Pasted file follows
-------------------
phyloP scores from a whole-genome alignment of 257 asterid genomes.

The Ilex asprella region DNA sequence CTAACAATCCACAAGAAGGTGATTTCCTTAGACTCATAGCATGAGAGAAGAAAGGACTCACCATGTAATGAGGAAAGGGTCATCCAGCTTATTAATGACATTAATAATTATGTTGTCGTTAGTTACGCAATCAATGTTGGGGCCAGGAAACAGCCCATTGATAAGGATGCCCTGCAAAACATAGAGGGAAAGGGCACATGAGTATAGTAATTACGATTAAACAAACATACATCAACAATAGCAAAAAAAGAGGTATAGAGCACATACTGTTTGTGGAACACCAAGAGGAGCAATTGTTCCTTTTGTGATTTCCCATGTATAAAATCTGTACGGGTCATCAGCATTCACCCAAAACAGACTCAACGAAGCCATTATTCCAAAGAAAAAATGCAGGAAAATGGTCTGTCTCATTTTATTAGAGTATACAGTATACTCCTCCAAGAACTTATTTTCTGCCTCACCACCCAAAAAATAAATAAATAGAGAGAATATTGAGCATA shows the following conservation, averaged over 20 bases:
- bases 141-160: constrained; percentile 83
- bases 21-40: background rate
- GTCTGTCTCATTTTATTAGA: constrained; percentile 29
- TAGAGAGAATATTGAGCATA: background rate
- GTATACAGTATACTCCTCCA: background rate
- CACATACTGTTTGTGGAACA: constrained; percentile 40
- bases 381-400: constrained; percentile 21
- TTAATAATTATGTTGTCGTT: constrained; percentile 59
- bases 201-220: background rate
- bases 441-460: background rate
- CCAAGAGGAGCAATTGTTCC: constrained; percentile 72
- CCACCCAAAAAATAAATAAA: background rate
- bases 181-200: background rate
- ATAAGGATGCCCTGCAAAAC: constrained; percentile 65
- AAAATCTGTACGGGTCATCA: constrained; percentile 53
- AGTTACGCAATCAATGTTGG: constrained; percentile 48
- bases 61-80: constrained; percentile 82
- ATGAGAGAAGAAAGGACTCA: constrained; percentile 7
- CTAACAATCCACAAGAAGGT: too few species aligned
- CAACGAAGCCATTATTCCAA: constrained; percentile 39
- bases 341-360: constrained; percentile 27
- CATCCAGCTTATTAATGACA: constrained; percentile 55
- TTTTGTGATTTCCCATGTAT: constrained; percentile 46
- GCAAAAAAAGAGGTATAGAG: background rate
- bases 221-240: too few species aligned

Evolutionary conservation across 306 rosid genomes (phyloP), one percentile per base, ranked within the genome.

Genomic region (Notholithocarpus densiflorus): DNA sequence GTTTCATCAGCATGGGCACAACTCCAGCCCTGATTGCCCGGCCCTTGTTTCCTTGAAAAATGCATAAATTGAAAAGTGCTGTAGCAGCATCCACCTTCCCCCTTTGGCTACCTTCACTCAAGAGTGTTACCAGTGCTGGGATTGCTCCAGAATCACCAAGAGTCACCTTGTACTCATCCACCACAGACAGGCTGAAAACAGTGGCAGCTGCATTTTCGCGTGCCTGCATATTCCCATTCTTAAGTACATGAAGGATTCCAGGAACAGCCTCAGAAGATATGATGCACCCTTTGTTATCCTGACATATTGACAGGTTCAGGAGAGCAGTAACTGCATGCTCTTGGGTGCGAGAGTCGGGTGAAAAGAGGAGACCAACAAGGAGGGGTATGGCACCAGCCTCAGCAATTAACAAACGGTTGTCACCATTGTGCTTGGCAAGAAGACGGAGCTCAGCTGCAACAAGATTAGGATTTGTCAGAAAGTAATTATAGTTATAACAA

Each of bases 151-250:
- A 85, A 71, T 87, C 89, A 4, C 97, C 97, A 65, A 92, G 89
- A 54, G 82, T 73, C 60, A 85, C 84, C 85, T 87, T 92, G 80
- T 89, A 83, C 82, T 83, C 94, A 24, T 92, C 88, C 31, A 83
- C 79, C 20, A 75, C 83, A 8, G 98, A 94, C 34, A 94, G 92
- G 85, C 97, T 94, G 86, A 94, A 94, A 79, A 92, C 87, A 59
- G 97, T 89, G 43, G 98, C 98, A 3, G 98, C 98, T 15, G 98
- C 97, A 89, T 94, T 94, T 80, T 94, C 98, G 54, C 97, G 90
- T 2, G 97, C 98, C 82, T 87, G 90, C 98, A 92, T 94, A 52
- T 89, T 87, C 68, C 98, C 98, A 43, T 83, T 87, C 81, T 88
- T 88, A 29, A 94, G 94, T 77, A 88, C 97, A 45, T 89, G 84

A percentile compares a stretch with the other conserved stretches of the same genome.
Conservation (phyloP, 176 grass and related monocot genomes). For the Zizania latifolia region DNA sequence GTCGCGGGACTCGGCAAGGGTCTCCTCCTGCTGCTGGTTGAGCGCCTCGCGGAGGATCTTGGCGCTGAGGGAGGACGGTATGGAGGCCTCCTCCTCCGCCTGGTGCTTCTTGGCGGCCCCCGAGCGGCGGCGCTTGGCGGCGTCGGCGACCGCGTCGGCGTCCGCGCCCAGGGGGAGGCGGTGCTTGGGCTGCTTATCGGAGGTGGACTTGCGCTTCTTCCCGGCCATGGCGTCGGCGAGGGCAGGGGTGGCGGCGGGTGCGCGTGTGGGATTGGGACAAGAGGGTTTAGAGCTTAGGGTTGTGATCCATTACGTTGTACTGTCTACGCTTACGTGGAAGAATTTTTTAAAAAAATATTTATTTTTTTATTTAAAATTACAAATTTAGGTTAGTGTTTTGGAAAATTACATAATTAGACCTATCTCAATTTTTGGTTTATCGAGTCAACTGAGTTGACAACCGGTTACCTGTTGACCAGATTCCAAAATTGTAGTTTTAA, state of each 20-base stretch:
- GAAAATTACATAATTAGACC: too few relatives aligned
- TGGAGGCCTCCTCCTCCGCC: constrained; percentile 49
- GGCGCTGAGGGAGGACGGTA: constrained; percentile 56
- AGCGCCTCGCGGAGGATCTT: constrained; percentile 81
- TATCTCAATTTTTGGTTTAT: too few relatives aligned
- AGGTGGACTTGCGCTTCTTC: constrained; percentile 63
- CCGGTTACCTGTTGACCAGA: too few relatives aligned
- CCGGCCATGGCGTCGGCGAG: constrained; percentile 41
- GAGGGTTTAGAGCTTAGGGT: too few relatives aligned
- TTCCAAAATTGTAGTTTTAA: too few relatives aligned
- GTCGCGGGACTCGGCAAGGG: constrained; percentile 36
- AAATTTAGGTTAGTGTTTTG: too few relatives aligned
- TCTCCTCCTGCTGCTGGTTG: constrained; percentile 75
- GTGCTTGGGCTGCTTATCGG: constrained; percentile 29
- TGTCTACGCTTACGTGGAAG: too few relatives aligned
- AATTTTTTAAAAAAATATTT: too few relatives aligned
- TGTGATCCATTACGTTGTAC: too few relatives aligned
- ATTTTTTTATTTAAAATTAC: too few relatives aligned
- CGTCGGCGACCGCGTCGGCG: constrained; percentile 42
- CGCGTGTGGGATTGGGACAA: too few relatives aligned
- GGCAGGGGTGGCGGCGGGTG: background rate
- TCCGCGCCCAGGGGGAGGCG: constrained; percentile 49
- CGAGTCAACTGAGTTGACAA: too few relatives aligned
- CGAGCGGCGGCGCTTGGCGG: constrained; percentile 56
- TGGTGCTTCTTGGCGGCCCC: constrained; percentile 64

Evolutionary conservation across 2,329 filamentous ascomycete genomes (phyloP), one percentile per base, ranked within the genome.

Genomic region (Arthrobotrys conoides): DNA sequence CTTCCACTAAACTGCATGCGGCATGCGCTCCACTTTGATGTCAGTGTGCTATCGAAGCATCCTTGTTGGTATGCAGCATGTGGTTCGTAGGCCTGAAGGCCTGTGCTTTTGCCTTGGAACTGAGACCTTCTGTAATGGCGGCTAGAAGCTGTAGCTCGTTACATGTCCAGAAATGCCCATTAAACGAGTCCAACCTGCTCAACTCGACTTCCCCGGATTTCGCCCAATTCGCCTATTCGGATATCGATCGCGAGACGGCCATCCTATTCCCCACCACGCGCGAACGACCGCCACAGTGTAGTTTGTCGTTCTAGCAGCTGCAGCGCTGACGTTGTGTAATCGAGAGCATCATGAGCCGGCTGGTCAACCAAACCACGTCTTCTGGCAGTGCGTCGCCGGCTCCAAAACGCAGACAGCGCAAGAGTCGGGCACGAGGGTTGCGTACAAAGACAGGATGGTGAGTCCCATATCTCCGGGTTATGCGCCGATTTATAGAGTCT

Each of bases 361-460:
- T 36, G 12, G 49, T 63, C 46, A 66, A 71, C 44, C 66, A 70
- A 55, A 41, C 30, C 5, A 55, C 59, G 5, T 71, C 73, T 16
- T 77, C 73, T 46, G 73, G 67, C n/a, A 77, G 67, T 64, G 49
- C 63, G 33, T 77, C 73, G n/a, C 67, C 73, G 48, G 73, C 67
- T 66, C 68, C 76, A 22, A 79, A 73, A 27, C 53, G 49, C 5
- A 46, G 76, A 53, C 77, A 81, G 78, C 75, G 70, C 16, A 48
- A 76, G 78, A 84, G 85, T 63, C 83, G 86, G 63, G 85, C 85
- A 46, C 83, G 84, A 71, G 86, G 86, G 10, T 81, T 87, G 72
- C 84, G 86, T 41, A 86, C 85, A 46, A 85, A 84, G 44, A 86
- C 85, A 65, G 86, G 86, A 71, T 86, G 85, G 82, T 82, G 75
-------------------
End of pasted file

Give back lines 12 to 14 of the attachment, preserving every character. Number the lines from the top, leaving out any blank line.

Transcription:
- bases 441-460: background rate
- CCAAGAGGAGCAATTGTTCC: constrained; percentile 72
- CCACCCAAAAAATAAATAAA: background rate